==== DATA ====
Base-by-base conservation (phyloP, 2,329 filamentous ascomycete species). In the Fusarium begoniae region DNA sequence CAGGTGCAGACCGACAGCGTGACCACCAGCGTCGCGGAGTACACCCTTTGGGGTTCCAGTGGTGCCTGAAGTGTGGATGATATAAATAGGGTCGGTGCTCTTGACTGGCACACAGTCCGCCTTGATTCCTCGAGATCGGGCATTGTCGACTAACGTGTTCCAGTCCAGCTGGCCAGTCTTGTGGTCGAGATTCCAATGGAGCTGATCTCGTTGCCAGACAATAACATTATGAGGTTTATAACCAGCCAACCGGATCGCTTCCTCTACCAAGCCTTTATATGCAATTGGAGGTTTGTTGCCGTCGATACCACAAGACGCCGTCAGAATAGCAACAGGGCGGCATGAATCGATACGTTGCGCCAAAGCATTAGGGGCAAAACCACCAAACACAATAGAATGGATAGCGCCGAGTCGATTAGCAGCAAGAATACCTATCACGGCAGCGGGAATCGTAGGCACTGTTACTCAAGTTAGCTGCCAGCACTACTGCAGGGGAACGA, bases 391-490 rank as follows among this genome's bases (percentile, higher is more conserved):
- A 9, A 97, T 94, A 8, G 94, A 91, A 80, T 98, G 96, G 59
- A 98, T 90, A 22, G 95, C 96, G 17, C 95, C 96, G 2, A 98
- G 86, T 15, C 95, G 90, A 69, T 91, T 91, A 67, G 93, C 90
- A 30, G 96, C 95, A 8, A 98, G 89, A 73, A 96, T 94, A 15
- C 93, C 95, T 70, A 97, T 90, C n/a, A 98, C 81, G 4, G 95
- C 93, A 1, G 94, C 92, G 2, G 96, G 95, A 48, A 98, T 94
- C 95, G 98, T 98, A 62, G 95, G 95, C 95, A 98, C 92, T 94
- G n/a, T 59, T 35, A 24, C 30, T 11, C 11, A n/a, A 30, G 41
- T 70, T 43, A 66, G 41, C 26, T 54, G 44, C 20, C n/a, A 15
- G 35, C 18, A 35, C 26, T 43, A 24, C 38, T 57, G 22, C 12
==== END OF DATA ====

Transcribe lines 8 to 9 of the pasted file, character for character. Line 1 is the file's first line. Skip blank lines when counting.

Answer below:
- C 95, G 98, T 98, A 62, G 95, G 95, C 95, A 98, C 92, T 94
- G n/a, T 59, T 35, A 24, C 30, T 11, C 11, A n/a, A 30, G 41